Oxytocin, the 'hugging hormone' causes aggression toward competing groups
Researchers from the University of Amsterdam (UvA) and Leiden University are the first to reveal a neurobiological cause of conflicts between groups. They posit that oxytocin, a neuropeptide produced in the brain that functions as a hormone and neurotransmitter, causes people to demonstrate preferential treatment towards people in their own group and aggressive behaviour towards members of other competing groups.
With their results, the researchers are able to further refine the currently held assumption that oxytocin makes people more pleasant and more altruistic. Their findings were published last week in the journal Science.
An important modification that came out of the research was that oxytocin, commonly known as the 'hugging hornmone', causes defensive aggression. The aggression was focused on neutralising a threatening group; if the competing group did not constitute a threat, oxytocin only led to altruism towards the subject's own group. These findings provide a neurobiological explanation for the fact that conflicts between groups escalate when people regard other groups as a threat. Where this is not the case, for example when there is a physical barrier between the territory of the two groups, the likelihood of violent conflicts is less.
The researchers, supervised by Professor Carsten de Dreu from the UvA and Professor Eric van Dijk from Leiden University, questioned why oxytocin promotes altruistic behaviour. From the viewpoint of classical economic theory, altruism is difficult to understand. However, an evolutionary perspective suggests that people exhibit altruistic behaviour in order to make their own group more effective and stronger, which in the long term also benefits the individual. Seen in this light, aggressive behaviour towards competing groups is an indirect form of loyal, altruistic behaviour towards one's own group, which becomes stronger as competing groups become weaker.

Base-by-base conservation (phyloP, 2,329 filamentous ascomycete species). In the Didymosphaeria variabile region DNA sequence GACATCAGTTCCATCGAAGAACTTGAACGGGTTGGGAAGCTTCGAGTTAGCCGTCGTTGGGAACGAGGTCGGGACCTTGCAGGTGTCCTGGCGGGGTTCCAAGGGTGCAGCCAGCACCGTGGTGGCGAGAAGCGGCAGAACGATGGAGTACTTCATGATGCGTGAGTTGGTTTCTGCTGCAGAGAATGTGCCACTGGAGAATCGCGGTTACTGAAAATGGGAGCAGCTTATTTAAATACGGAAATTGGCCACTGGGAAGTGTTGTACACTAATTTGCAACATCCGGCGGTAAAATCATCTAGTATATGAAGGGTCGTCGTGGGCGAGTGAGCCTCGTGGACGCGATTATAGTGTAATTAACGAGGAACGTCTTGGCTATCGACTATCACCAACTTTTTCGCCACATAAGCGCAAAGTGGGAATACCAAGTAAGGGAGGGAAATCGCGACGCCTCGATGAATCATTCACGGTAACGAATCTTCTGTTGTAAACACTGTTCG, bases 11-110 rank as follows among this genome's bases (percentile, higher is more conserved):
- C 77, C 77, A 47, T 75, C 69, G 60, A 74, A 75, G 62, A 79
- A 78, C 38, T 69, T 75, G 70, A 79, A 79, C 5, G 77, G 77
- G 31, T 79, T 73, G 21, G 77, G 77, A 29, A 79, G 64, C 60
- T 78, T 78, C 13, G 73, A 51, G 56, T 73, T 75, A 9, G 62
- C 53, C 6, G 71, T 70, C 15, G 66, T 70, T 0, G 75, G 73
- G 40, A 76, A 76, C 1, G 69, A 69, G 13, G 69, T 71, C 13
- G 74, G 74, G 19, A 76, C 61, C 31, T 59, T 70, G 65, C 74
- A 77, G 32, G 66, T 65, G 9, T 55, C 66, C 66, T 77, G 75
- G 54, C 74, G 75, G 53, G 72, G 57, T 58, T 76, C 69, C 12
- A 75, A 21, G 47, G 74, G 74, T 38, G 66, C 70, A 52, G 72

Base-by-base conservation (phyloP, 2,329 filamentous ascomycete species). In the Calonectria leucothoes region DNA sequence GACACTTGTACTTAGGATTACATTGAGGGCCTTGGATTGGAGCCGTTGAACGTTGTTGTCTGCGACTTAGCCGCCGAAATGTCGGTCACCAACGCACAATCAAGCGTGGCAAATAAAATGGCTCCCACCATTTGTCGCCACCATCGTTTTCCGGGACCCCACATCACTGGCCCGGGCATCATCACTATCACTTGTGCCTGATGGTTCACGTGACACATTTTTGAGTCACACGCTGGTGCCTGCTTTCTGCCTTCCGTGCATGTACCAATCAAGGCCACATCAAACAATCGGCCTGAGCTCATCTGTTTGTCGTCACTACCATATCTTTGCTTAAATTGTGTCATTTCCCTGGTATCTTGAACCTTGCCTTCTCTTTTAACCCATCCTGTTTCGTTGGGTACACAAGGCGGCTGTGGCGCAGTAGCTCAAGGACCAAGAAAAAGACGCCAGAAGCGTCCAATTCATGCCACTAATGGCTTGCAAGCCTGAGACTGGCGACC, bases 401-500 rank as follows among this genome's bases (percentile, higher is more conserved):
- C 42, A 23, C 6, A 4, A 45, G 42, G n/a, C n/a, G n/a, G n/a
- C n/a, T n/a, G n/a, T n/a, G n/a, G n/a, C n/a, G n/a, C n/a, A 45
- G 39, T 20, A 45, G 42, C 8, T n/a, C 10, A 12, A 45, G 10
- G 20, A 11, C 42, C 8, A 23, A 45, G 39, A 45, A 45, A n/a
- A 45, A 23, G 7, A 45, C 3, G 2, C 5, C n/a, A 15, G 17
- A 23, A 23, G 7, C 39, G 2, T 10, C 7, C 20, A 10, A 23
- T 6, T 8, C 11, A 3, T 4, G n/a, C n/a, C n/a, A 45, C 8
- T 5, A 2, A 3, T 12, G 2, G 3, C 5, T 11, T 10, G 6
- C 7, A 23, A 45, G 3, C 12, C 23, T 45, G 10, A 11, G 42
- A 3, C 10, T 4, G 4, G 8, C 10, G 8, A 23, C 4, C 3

Charles Darwin notes that groups where the members are altruistic towards their own group and aggressive towards other groups have a greater chance of survival than groups where there is a lack of such altruism. The researchers reasoned that if this evolutionary perspective is correct, there should be neurobiological mechanisms that direct this altruism and aggression simultaneously. The discovery that oxytocin promotes both altruism to one's own group and aggression towards competing groups supports this theory.
Eric van Dijk is member of the Social and Organisational Psychology group at Leiden University. He is involved in the research into oxytocin because his group is working on experiments based on economic games, to arrive at a better understanding of social dilemmas and conflict situations. In the research into the influence of oxytocin, use was also made of such games, where some of the volunteers were administered with artificial oxytocin.
C.K.W. de Dreu, L.L. Greer, S. Shalvi, M.J.J. Handgraaf, G.A. van Kleef, M. Baas, F.S. ten Velden, E. van Dijk and S.W.W. Feith: The neuropeptide oxytocin regulates parochial altruism in intergroup conflict among humans. Science (Vol. 328, no. 5984, p. 1343).
14 June 2010/HP
Source: University of Amsterdam